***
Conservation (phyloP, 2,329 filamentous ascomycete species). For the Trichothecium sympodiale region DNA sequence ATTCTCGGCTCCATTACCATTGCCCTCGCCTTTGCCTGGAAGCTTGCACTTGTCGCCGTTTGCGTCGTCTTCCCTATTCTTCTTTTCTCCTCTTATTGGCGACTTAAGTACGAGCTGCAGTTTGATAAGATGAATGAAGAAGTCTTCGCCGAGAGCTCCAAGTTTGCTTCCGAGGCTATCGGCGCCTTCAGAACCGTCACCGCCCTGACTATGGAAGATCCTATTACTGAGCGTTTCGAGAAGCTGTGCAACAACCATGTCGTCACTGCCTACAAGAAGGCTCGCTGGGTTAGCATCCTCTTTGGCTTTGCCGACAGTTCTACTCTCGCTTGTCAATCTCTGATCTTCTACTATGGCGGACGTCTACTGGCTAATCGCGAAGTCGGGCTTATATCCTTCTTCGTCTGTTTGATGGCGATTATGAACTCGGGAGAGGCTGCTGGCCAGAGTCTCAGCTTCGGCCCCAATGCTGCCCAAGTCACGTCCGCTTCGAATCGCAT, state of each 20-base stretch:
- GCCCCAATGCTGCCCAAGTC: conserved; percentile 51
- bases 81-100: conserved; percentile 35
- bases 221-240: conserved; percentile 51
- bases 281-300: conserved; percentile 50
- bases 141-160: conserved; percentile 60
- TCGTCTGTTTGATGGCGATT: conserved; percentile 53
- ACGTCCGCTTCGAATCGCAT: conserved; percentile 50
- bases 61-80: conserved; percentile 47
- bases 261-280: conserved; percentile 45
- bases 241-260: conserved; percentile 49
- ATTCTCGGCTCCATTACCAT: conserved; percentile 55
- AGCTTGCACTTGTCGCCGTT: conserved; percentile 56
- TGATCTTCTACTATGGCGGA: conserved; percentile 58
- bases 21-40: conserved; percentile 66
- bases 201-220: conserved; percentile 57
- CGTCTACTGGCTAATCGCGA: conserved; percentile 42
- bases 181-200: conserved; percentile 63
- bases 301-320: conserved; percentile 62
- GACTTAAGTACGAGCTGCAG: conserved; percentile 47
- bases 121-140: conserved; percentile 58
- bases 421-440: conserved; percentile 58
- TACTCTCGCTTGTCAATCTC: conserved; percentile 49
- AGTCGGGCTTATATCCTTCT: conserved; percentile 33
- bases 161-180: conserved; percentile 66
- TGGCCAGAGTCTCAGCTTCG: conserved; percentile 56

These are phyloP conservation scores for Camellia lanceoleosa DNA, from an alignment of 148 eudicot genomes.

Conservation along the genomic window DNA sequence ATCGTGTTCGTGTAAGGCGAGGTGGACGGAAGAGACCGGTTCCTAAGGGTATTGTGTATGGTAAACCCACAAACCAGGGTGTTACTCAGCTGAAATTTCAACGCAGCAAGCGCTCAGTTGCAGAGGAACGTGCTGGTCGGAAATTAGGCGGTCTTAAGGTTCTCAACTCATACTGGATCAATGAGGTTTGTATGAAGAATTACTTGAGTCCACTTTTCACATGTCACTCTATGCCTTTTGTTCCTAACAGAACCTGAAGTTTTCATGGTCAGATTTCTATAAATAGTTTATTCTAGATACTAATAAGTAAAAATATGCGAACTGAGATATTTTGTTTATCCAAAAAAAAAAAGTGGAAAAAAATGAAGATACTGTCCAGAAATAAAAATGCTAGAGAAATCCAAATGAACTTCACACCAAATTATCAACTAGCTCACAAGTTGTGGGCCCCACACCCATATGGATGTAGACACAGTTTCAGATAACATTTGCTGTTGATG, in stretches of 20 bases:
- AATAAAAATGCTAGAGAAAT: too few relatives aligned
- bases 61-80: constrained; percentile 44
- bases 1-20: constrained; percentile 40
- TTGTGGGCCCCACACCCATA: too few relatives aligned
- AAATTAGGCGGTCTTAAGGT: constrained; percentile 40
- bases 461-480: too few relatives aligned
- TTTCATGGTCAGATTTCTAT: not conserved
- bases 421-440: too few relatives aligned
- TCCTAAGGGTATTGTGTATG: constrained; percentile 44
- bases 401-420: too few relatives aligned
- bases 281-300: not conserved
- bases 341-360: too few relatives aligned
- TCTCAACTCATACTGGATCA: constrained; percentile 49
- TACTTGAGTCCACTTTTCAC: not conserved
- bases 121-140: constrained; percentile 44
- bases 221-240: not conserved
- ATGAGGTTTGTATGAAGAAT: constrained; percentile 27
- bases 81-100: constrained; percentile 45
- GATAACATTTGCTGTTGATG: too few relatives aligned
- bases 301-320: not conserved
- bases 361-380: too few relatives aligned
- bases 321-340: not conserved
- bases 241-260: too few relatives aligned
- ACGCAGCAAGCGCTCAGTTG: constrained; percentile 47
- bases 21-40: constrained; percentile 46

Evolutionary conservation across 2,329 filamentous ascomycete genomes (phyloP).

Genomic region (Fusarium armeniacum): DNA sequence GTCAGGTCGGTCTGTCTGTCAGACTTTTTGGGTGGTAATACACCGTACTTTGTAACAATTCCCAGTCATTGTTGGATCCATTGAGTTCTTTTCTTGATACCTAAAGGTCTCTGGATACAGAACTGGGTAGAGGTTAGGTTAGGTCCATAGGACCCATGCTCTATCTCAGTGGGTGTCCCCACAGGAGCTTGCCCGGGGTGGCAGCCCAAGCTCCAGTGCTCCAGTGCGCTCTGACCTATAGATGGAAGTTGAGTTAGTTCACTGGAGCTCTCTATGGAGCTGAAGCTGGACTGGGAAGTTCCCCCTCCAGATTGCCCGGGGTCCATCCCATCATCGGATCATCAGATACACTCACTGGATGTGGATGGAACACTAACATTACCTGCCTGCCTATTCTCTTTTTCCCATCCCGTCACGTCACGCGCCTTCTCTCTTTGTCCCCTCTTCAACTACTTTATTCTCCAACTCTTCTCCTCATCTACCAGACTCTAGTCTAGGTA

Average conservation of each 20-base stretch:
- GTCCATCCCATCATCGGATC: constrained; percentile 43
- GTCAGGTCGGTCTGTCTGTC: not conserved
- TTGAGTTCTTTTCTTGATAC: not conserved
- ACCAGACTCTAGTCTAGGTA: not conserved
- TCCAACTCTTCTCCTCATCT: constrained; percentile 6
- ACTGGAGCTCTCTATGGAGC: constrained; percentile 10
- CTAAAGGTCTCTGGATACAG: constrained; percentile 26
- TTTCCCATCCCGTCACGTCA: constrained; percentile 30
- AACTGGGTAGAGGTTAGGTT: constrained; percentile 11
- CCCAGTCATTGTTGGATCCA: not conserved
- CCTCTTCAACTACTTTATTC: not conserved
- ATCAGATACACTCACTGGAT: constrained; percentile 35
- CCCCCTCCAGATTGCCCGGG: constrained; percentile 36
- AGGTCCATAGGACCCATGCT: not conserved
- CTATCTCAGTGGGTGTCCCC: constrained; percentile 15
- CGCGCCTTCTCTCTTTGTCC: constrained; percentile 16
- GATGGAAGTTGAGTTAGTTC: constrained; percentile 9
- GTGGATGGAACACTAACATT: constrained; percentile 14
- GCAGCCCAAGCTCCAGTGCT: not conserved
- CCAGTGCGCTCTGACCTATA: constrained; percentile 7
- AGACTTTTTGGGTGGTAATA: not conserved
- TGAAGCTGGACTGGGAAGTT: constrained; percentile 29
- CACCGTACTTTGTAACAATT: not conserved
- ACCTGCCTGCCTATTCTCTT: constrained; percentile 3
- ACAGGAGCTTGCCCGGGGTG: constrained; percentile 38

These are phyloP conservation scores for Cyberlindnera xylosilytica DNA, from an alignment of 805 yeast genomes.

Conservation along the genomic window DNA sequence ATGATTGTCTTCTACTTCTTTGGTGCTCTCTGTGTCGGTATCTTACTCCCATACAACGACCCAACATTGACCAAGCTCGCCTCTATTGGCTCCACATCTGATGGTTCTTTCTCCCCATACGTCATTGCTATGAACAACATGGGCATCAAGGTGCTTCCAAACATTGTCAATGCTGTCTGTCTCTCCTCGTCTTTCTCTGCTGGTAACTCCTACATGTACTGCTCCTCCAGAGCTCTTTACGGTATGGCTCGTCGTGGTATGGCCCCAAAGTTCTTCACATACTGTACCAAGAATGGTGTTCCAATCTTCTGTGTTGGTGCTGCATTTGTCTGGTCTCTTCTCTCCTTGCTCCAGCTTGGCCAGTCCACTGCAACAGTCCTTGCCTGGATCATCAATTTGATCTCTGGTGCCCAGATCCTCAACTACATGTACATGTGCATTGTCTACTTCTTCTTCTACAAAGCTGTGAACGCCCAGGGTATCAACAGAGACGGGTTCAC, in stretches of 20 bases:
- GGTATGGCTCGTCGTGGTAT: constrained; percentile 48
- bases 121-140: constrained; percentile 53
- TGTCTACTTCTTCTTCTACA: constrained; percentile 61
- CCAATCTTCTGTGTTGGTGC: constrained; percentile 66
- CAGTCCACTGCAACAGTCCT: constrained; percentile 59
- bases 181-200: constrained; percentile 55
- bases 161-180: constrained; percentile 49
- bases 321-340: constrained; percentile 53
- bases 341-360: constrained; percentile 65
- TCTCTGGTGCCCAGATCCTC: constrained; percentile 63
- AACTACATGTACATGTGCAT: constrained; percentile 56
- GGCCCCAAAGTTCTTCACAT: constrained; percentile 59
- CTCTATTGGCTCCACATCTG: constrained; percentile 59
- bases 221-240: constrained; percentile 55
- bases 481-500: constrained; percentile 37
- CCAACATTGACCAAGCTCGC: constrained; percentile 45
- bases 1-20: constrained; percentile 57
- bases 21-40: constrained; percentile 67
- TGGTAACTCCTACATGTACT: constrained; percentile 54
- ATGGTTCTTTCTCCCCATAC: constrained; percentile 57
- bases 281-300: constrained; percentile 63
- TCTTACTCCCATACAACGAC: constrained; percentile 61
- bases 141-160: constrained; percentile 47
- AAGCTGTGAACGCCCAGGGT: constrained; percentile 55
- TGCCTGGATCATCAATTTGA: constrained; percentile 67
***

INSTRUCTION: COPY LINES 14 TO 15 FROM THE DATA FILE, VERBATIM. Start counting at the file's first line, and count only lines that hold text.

- TGATCTTCTACTATGGCGGA: conserved; percentile 58
- bases 21-40: conserved; percentile 66